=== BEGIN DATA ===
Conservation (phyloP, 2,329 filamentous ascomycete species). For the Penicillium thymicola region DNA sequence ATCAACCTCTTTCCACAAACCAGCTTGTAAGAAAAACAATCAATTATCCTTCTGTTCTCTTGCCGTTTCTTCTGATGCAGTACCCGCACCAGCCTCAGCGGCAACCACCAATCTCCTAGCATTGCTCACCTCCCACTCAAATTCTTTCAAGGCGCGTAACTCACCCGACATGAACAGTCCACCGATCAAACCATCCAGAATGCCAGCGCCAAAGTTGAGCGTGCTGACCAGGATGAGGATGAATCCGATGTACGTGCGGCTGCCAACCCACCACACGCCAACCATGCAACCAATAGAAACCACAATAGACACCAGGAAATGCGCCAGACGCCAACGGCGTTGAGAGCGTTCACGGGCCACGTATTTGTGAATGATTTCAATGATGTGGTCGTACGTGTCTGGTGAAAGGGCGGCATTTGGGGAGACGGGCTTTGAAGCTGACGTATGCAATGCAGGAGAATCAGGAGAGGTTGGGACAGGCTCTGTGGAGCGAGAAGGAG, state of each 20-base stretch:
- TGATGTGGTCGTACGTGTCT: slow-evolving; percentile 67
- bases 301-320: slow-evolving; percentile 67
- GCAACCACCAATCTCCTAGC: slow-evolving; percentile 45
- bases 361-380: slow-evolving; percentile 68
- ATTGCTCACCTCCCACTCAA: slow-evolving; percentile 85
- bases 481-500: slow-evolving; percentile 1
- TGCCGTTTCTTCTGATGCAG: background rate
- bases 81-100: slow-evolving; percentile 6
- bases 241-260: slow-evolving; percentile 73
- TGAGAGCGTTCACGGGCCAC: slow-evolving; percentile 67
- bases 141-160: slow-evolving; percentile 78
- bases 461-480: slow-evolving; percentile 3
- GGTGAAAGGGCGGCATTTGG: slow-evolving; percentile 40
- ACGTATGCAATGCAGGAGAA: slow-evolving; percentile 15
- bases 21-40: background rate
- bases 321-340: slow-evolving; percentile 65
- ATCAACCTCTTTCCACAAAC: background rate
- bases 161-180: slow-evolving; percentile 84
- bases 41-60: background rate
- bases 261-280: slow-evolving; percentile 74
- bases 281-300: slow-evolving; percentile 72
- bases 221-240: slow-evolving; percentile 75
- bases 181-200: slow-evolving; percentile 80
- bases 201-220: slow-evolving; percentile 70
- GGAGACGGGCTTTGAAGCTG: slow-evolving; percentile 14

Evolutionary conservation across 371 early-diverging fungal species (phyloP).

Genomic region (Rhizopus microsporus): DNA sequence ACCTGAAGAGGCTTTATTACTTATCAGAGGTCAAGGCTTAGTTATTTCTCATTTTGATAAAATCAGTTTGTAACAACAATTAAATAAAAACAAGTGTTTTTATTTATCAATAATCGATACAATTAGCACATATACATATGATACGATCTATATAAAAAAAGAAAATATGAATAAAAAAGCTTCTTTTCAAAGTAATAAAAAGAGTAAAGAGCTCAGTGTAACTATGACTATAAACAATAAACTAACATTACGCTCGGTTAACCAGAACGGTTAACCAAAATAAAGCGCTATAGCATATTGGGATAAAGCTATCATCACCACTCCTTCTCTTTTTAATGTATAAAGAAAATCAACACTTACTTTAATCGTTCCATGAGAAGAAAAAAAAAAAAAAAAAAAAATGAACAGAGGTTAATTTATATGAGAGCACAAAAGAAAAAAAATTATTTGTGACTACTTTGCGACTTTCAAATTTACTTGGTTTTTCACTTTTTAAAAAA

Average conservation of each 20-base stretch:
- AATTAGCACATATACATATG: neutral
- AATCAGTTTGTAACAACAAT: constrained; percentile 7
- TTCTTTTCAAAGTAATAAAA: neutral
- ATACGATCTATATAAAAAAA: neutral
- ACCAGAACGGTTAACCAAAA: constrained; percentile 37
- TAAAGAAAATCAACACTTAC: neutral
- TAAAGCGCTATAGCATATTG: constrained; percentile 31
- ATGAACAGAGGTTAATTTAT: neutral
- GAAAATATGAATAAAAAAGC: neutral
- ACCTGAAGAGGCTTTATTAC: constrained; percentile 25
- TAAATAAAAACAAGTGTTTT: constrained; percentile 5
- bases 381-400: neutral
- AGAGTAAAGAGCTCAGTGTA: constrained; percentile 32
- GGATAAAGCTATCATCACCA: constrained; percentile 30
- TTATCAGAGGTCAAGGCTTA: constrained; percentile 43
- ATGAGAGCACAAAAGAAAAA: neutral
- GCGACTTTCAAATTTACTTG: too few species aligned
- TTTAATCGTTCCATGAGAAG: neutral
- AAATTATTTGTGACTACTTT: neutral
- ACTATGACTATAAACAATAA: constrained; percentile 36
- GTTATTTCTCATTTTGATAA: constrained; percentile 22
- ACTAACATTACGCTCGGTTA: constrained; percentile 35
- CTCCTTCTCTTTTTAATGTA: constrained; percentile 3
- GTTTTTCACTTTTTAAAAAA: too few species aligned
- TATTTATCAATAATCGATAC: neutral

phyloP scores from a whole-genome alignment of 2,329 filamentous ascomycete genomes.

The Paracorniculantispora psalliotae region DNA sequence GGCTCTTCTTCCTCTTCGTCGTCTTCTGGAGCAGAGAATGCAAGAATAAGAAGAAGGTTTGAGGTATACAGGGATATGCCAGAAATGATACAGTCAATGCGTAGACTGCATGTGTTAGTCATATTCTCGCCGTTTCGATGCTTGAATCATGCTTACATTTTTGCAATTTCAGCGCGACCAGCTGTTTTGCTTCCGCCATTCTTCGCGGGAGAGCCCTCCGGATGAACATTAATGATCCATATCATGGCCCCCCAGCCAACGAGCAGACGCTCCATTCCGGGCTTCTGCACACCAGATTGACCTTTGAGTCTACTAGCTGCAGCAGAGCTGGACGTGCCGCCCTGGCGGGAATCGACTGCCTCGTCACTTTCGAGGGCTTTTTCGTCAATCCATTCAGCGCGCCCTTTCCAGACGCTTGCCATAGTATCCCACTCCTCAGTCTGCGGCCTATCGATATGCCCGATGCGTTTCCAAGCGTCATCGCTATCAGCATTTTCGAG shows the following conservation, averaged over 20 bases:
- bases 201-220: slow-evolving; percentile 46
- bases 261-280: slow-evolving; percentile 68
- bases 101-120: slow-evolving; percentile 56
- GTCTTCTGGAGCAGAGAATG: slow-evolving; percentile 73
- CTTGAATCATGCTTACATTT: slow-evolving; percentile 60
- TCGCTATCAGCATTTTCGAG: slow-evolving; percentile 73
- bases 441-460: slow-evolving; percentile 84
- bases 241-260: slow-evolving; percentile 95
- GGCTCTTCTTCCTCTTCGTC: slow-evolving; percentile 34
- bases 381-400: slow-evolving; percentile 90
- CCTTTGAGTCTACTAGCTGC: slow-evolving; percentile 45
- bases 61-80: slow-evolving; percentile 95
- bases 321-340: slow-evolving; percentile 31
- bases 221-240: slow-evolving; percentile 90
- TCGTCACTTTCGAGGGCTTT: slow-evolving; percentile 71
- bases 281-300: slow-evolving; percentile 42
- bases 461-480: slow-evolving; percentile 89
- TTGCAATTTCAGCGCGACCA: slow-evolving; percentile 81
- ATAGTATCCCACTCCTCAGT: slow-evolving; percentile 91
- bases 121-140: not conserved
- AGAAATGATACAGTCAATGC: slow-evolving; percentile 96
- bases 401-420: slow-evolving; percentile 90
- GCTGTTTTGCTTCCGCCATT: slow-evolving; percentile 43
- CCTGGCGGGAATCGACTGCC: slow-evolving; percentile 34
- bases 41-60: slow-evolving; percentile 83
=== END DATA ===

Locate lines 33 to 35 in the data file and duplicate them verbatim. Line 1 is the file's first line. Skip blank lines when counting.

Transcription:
- ATACGATCTATATAAAAAAA: neutral
- ACCAGAACGGTTAACCAAAA: constrained; percentile 37
- TAAAGAAAATCAACACTTAC: neutral